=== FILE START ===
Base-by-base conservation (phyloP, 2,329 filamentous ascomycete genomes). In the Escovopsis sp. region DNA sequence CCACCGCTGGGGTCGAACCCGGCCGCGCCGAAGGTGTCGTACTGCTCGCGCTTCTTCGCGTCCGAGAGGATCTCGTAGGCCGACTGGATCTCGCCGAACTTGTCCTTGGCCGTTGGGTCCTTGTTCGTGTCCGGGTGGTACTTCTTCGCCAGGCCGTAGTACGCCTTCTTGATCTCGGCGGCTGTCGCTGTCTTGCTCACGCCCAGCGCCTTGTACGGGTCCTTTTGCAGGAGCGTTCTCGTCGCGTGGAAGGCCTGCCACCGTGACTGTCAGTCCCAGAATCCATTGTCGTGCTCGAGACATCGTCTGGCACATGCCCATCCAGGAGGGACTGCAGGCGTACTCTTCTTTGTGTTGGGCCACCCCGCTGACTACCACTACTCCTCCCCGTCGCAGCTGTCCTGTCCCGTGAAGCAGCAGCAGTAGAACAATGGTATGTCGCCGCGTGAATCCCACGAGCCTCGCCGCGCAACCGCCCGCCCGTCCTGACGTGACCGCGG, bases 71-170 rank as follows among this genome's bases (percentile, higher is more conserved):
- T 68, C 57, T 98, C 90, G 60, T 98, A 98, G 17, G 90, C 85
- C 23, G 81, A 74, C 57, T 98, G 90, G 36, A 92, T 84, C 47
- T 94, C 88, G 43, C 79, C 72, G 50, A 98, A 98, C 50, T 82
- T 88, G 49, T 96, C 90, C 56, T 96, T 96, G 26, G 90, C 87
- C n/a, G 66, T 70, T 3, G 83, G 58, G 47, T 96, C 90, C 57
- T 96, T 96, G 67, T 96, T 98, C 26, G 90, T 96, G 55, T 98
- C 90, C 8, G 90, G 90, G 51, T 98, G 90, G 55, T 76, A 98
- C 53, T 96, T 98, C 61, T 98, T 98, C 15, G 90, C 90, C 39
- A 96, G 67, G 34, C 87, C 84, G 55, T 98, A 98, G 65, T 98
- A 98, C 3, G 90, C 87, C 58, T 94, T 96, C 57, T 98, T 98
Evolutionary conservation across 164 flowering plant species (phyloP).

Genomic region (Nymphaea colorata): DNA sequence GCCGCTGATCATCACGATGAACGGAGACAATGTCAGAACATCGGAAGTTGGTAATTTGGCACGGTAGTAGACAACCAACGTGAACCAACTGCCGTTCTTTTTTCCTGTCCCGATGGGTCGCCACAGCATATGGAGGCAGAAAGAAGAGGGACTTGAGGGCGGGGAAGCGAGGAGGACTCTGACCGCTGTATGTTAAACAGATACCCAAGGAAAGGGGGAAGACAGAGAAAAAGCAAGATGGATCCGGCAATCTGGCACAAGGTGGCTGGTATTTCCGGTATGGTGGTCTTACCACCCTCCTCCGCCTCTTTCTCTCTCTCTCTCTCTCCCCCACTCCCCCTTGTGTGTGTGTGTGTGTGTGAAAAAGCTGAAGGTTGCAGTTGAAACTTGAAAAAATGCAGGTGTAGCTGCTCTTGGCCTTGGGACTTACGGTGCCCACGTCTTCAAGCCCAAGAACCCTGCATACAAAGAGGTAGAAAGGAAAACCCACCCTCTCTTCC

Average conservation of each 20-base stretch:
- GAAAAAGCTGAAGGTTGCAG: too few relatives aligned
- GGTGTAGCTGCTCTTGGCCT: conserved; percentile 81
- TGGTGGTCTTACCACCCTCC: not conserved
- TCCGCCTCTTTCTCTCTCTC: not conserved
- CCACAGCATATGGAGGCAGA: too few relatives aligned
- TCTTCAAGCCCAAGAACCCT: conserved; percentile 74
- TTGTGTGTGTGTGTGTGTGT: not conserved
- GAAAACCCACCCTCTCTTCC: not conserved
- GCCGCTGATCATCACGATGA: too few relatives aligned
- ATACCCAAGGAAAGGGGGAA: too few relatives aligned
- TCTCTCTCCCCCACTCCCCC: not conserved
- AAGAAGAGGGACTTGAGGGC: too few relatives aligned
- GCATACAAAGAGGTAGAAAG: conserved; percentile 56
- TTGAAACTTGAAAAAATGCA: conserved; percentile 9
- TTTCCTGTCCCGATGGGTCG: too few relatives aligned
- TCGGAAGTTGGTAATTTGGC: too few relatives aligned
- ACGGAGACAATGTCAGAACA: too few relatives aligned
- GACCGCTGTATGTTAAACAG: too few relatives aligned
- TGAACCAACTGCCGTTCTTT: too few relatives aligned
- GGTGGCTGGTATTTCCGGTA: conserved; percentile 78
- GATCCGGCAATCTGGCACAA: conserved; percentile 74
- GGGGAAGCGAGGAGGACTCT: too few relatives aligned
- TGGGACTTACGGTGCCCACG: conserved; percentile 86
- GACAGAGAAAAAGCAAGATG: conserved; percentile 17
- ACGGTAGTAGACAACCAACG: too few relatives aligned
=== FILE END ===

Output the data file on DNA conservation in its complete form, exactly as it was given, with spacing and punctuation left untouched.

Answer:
Base-by-base conservation (phyloP, 2,329 filamentous ascomycete genomes). In the Escovopsis sp. region DNA sequence CCACCGCTGGGGTCGAACCCGGCCGCGCCGAAGGTGTCGTACTGCTCGCGCTTCTTCGCGTCCGAGAGGATCTCGTAGGCCGACTGGATCTCGCCGAACTTGTCCTTGGCCGTTGGGTCCTTGTTCGTGTCCGGGTGGTACTTCTTCGCCAGGCCGTAGTACGCCTTCTTGATCTCGGCGGCTGTCGCTGTCTTGCTCACGCCCAGCGCCTTGTACGGGTCCTTTTGCAGGAGCGTTCTCGTCGCGTGGAAGGCCTGCCACCGTGACTGTCAGTCCCAGAATCCATTGTCGTGCTCGAGACATCGTCTGGCACATGCCCATCCAGGAGGGACTGCAGGCGTACTCTTCTTTGTGTTGGGCCACCCCGCTGACTACCACTACTCCTCCCCGTCGCAGCTGTCCTGTCCCGTGAAGCAGCAGCAGTAGAACAATGGTATGTCGCCGCGTGAATCCCACGAGCCTCGCCGCGCAACCGCCCGCCCGTCCTGACGTGACCGCGG, bases 71-170 rank as follows among this genome's bases (percentile, higher is more conserved):
- T 68, C 57, T 98, C 90, G 60, T 98, A 98, G 17, G 90, C 85
- C 23, G 81, A 74, C 57, T 98, G 90, G 36, A 92, T 84, C 47
- T 94, C 88, G 43, C 79, C 72, G 50, A 98, A 98, C 50, T 82
- T 88, G 49, T 96, C 90, C 56, T 96, T 96, G 26, G 90, C 87
- C n/a, G 66, T 70, T 3, G 83, G 58, G 47, T 96, C 90, C 57
- T 96, T 96, G 67, T 96, T 98, C 26, G 90, T 96, G 55, T 98
- C 90, C 8, G 90, G 90, G 51, T 98, G 90, G 55, T 76, A 98
- C 53, T 96, T 98, C 61, T 98, T 98, C 15, G 90, C 90, C 39
- A 96, G 67, G 34, C 87, C 84, G 55, T 98, A 98, G 65, T 98
- A 98, C 3, G 90, C 87, C 58, T 94, T 96, C 57, T 98, T 98
Evolutionary conservation across 164 flowering plant species (phyloP).

Genomic region (Nymphaea colorata): DNA sequence GCCGCTGATCATCACGATGAACGGAGACAATGTCAGAACATCGGAAGTTGGTAATTTGGCACGGTAGTAGACAACCAACGTGAACCAACTGCCGTTCTTTTTTCCTGTCCCGATGGGTCGCCACAGCATATGGAGGCAGAAAGAAGAGGGACTTGAGGGCGGGGAAGCGAGGAGGACTCTGACCGCTGTATGTTAAACAGATACCCAAGGAAAGGGGGAAGACAGAGAAAAAGCAAGATGGATCCGGCAATCTGGCACAAGGTGGCTGGTATTTCCGGTATGGTGGTCTTACCACCCTCCTCCGCCTCTTTCTCTCTCTCTCTCTCTCCCCCACTCCCCCTTGTGTGTGTGTGTGTGTGTGAAAAAGCTGAAGGTTGCAGTTGAAACTTGAAAAAATGCAGGTGTAGCTGCTCTTGGCCTTGGGACTTACGGTGCCCACGTCTTCAAGCCCAAGAACCCTGCATACAAAGAGGTAGAAAGGAAAACCCACCCTCTCTTCC

Average conservation of each 20-base stretch:
- GAAAAAGCTGAAGGTTGCAG: too few relatives aligned
- GGTGTAGCTGCTCTTGGCCT: conserved; percentile 81
- TGGTGGTCTTACCACCCTCC: not conserved
- TCCGCCTCTTTCTCTCTCTC: not conserved
- CCACAGCATATGGAGGCAGA: too few relatives aligned
- TCTTCAAGCCCAAGAACCCT: conserved; percentile 74
- TTGTGTGTGTGTGTGTGTGT: not conserved
- GAAAACCCACCCTCTCTTCC: not conserved
- GCCGCTGATCATCACGATGA: too few relatives aligned
- ATACCCAAGGAAAGGGGGAA: too few relatives aligned
- TCTCTCTCCCCCACTCCCCC: not conserved
- AAGAAGAGGGACTTGAGGGC: too few relatives aligned
- GCATACAAAGAGGTAGAAAG: conserved; percentile 56
- TTGAAACTTGAAAAAATGCA: conserved; percentile 9
- TTTCCTGTCCCGATGGGTCG: too few relatives aligned
- TCGGAAGTTGGTAATTTGGC: too few relatives aligned
- ACGGAGACAATGTCAGAACA: too few relatives aligned
- GACCGCTGTATGTTAAACAG: too few relatives aligned
- TGAACCAACTGCCGTTCTTT: too few relatives aligned
- GGTGGCTGGTATTTCCGGTA: conserved; percentile 78
- GATCCGGCAATCTGGCACAA: conserved; percentile 74
- GGGGAAGCGAGGAGGACTCT: too few relatives aligned
- TGGGACTTACGGTGCCCACG: conserved; percentile 86
- GACAGAGAAAAAGCAAGATG: conserved; percentile 17
- ACGGTAGTAGACAACCAACG: too few relatives aligned